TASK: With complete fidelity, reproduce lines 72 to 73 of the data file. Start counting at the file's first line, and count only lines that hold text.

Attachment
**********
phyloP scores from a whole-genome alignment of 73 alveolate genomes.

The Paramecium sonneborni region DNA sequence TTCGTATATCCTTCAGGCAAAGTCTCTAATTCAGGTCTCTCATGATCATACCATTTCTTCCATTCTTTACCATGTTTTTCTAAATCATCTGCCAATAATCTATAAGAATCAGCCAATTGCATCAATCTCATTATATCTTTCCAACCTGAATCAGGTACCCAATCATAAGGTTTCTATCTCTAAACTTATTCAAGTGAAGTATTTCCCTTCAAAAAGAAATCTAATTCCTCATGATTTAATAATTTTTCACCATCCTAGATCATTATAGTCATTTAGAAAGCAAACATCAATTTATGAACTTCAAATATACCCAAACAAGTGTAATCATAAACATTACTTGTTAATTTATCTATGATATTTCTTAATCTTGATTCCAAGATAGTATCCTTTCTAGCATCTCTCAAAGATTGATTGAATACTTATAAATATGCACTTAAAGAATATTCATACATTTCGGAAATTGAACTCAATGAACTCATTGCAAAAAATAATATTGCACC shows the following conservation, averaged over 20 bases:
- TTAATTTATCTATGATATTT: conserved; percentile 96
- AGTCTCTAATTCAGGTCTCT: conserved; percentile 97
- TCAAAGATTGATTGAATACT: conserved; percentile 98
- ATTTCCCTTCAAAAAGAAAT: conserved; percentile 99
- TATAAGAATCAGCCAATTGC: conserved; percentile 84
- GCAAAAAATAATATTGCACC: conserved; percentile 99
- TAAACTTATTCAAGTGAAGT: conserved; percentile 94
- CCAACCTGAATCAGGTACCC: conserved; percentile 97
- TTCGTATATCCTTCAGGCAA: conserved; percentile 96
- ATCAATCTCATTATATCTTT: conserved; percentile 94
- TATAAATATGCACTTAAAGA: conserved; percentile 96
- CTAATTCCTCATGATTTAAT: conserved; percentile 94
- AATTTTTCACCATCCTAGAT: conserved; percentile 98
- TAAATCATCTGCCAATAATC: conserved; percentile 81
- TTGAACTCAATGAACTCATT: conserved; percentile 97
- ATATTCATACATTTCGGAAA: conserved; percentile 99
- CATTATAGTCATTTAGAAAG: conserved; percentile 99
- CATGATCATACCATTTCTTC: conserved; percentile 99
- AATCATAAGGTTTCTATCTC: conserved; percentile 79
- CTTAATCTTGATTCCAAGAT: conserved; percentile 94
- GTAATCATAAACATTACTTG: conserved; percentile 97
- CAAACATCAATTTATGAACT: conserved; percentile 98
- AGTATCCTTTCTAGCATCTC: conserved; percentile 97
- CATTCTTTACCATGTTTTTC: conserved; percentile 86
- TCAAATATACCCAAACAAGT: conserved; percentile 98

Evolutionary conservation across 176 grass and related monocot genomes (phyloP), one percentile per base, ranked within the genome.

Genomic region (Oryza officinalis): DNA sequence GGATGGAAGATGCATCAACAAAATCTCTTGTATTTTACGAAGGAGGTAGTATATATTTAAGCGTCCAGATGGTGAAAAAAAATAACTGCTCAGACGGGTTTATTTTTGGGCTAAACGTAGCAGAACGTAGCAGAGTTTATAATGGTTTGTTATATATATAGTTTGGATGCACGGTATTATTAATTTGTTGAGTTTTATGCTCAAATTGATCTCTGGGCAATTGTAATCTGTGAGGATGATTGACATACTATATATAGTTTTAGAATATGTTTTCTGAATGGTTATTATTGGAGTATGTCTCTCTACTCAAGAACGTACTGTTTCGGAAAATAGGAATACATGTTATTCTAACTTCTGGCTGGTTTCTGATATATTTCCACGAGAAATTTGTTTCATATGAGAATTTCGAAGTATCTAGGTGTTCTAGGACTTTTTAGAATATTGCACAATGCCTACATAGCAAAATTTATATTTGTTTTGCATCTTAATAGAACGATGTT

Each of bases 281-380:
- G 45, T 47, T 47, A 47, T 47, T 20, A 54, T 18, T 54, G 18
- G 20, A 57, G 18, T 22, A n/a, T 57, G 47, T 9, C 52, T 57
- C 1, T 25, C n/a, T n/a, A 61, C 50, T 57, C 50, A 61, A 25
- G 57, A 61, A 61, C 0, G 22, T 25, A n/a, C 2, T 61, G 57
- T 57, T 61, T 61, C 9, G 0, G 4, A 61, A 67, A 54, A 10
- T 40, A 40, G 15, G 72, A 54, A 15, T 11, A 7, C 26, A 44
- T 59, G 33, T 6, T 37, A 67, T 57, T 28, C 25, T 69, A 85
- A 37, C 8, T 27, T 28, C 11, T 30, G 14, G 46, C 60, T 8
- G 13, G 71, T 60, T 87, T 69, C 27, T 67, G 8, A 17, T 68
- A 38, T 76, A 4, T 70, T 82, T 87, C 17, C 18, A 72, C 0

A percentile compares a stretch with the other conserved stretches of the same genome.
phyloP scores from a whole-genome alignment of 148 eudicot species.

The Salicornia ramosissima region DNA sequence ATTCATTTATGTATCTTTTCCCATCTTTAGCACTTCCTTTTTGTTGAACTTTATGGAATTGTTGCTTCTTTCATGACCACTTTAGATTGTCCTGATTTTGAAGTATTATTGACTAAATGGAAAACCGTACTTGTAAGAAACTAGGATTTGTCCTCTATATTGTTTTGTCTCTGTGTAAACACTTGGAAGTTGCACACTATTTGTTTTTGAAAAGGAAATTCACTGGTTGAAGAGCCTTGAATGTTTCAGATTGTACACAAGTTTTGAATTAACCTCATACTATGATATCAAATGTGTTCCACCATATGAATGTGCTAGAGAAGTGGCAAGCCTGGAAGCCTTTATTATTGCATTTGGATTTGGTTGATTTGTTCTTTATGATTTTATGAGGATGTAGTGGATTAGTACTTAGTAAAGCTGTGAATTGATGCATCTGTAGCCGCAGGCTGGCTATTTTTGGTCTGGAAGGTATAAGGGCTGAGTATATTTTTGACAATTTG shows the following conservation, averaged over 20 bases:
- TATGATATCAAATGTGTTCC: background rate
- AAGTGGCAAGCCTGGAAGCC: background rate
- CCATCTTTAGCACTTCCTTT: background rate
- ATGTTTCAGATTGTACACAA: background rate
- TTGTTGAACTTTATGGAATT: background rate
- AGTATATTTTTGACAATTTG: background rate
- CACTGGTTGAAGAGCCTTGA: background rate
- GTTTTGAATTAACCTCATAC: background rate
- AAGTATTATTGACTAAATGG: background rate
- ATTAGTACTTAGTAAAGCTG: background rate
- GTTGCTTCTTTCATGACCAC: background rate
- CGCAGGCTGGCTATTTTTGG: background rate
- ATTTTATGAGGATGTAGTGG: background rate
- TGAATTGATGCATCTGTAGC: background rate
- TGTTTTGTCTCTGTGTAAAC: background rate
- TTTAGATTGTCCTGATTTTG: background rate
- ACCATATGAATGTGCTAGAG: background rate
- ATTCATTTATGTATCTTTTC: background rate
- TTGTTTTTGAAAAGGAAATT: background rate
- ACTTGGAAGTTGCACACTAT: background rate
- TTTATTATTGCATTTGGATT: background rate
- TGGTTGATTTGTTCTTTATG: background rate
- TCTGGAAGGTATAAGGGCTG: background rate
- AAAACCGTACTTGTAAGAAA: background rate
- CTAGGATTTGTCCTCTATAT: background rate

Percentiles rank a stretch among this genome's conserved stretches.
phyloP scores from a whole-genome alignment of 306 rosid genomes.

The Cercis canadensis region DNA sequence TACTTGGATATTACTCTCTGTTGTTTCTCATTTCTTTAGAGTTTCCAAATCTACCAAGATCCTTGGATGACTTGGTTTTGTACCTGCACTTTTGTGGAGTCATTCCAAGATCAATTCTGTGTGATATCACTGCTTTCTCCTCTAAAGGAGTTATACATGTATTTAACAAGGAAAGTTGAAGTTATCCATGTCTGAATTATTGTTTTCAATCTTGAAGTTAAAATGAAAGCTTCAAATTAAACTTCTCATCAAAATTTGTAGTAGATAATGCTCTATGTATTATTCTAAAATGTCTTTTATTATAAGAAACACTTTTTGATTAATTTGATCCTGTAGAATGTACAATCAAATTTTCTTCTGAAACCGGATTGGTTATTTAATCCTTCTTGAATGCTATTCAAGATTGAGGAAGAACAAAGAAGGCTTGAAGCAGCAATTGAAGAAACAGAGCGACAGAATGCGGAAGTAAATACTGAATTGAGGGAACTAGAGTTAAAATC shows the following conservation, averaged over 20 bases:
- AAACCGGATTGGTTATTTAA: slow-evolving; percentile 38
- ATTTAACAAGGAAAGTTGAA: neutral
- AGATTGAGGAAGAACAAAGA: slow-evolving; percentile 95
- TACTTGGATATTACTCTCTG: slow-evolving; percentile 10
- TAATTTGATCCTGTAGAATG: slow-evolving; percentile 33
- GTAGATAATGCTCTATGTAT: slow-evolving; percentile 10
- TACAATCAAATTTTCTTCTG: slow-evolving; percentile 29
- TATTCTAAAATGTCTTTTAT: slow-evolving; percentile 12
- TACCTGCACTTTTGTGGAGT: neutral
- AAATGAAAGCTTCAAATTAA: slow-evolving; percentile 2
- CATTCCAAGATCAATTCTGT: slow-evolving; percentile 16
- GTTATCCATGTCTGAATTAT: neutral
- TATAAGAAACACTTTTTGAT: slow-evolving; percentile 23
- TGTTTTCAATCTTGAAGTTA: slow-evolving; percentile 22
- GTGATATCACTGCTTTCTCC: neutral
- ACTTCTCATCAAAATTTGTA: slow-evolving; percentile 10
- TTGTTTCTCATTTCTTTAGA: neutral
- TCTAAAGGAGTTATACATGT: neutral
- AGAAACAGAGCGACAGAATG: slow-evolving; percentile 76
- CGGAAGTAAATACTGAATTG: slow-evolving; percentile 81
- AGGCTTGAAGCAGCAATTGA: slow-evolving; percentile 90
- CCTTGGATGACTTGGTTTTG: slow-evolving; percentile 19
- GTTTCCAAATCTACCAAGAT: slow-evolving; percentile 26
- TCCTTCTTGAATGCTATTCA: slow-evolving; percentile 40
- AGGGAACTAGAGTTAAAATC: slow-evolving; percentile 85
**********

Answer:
- AAACCGGATTGGTTATTTAA: slow-evolving; percentile 38
- ATTTAACAAGGAAAGTTGAA: neutral